CU's tech hub meets gold standard
Green building has motion sensors for lights, eco-friendly construction
Sometimes, the lights suddenly shut off in technology chief Bobby Schnabel's new University of Colorado office.
But that's a good thing.
The university's Alliance for Technology, Learning and Society building, which made its debut this semester, is saving massive amounts of energy and water because of its environmentally friendly tricks and features. The technology hub is also being honored with one of the nation's highest awards for green design Ñ prestige that comes partly because of the building's clean construction, eco-friendly paint jobs, water-stingy urinals and lighting that sometimes leaves people in the dark.
"If you're sitting at your desk and haven't moved for a while, it thinks you're dead and turns the lights off on you," joked Schnabel, CU's vice provost for academic and campus technology.
Motion sensors cue lights to turn off when an ATLAS room or office becomes still, a smart device that covers for people who forget to flip off light switches when they leave.
The waterless urinals are another green feature noticed by those who teach, study and visit the building, Schnabel said.
Compared to other new buildings in Colorado, ATLAS is up to 30 percent more water and energy efficient, according to the campus's conservation office.
The technology building received the U.S. Green Building Council's gold rating under its Leadership in Energy and Environmental Design program. The LEED program is considered the nation's benchmark for the design, construction and operation of green buildings. To achieve a gold rating, a building must meet high standards Ñ including sustainable site development, water-saving features, high levels of energy efficiency, use of green construction materials, extensive recycling of construction waste, and high indoor environmental quality.
The $31 million ATLAS building is the first in the university's three-campus system to earn the gold rating. Earlier this year, the renovation of the University Memorial Center received a silver certification.
"Recognizing the ATLAS building's sound, green construction only adds to the satisfaction of knowing our students and faculty have such a high-quality facility available to them in the heart of campus," Schnabel said.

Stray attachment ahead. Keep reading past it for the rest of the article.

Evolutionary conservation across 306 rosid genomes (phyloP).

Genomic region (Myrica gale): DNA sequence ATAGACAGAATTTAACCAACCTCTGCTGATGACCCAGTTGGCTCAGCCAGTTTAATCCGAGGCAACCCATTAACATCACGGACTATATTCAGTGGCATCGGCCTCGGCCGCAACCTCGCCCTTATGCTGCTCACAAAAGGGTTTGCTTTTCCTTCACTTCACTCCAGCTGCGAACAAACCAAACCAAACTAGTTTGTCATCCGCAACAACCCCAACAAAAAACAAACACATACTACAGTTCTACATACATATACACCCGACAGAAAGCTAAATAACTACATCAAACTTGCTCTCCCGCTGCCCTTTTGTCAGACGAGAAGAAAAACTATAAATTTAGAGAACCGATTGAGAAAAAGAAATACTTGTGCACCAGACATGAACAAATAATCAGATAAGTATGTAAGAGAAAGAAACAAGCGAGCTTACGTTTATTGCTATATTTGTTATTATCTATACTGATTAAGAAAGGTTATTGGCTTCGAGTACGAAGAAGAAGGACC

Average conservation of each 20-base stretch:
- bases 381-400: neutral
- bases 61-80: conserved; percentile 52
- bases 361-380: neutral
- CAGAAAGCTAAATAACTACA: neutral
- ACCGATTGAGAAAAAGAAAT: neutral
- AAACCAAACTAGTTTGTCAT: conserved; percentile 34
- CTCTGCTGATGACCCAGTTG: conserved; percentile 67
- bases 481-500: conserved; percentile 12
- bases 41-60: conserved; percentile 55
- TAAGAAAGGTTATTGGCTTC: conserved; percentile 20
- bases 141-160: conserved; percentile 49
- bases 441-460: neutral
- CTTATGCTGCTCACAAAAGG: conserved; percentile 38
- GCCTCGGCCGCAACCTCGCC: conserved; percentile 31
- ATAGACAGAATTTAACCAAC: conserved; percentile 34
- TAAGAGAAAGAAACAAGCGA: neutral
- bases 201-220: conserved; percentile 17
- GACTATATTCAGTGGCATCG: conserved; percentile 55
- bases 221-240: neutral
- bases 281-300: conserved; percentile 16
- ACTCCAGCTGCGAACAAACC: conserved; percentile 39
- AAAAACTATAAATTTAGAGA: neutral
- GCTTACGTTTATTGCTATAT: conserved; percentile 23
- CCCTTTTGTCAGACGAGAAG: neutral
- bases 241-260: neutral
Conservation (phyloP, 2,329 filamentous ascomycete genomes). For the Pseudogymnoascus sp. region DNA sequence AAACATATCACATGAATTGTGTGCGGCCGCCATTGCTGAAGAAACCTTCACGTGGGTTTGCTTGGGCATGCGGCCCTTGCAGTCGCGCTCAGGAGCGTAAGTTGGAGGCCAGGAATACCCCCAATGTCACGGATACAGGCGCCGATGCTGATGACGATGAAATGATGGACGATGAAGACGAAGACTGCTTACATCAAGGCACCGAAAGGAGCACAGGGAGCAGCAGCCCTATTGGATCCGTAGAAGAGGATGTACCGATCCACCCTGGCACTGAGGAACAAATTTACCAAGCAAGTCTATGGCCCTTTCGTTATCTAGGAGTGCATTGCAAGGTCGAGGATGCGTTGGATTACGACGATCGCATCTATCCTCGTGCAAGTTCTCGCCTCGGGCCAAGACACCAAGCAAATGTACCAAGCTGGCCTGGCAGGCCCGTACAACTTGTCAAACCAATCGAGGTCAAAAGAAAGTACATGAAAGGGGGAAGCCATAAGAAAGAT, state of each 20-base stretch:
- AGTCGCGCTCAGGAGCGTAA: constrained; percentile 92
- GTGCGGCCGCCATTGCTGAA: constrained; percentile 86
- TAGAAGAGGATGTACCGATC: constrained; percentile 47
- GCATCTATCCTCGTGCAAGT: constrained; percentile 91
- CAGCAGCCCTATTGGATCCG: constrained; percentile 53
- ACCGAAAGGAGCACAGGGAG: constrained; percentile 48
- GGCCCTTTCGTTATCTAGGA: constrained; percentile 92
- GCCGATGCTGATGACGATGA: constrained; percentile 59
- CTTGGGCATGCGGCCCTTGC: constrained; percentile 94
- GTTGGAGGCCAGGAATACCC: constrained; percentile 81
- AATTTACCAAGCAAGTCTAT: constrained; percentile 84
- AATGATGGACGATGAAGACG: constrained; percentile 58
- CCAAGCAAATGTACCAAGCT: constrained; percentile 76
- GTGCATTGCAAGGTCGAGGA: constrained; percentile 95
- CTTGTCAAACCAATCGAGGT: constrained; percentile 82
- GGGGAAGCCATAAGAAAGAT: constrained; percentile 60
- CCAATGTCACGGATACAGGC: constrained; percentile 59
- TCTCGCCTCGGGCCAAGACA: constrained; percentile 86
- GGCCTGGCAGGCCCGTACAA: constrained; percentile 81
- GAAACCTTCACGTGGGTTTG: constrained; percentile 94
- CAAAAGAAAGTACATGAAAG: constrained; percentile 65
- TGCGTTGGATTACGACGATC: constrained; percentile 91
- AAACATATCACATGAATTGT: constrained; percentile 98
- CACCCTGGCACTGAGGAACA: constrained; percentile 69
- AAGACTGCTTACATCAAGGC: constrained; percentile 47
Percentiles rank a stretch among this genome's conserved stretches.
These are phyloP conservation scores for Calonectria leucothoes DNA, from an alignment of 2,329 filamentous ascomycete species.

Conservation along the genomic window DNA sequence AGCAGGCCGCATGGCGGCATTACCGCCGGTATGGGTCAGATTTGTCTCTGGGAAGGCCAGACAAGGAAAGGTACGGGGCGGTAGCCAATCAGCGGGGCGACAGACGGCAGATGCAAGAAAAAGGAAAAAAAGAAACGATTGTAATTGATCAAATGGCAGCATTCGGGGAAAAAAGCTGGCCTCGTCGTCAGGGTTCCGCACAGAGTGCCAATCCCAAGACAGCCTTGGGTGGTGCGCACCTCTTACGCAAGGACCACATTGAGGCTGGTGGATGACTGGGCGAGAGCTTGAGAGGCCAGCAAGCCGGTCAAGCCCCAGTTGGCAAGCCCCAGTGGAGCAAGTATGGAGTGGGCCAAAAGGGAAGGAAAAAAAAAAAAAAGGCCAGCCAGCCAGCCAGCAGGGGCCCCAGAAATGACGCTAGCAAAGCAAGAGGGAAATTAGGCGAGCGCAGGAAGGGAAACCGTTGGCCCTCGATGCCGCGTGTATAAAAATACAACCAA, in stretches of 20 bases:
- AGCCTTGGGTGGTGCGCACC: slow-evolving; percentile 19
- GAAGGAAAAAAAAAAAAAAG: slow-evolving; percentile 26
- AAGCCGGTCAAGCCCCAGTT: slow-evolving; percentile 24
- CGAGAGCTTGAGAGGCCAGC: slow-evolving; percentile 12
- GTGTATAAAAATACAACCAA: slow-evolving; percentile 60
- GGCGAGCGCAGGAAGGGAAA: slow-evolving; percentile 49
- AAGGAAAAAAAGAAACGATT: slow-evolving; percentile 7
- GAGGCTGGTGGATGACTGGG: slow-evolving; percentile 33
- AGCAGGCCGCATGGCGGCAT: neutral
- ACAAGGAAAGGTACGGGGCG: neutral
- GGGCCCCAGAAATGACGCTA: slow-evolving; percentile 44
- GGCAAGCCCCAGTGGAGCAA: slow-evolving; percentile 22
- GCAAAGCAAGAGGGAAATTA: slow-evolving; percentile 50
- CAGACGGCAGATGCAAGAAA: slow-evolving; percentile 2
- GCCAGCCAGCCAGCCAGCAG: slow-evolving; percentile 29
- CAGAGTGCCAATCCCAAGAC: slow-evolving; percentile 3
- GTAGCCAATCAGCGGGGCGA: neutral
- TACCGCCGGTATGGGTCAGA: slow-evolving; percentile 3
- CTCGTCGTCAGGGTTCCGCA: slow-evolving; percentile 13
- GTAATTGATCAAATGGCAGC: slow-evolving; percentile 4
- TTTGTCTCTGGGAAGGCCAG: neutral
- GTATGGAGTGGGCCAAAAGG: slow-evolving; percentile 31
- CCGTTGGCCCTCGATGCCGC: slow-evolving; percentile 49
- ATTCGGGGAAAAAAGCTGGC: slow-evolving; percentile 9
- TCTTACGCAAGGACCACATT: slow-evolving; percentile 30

The ATLAS building features a black-box theater, classrooms, a state-of-the-art production studio, video walls and other features.
As the building was designed, CU students demanded that their high-tech hub comply with strict environmental standards.
Faced with slashed state funding, the student union in 2004 approved a capital construction fee to provide money for four, large-scale construction projects, including ATLAS. Student leaders tied in a stipulation that required the new buildings receive at least silver ratings from the U.S. Green Building Council.
The student fees, which began this fall, amount to $21 million of the building's overall budget and will cost students up to $400 a year.
Eugene Pearson, a CU alumnus who was a student leader at the time the fee passed, said a majority of landfill waste comes from construction materials. That's just one reason why the students pushed for green buildings.
"It was important to students and the student union at the time, because we've always had this strong tradition of being the bellwether of environmental change in the country," Pearson said. "There's a very long tradition of student-driven environmental initiatives at CU."
For example, he said, in 2000, students voted to increase their fees by $1 to buy wind energy to light buildings on campus, making the university the largest green-power purchaser. The university also was among the first to have a recycling program.
Contact Camera Staff Writer Brittany Anas at (303) 473-1132 or firstname.lastname@example.org.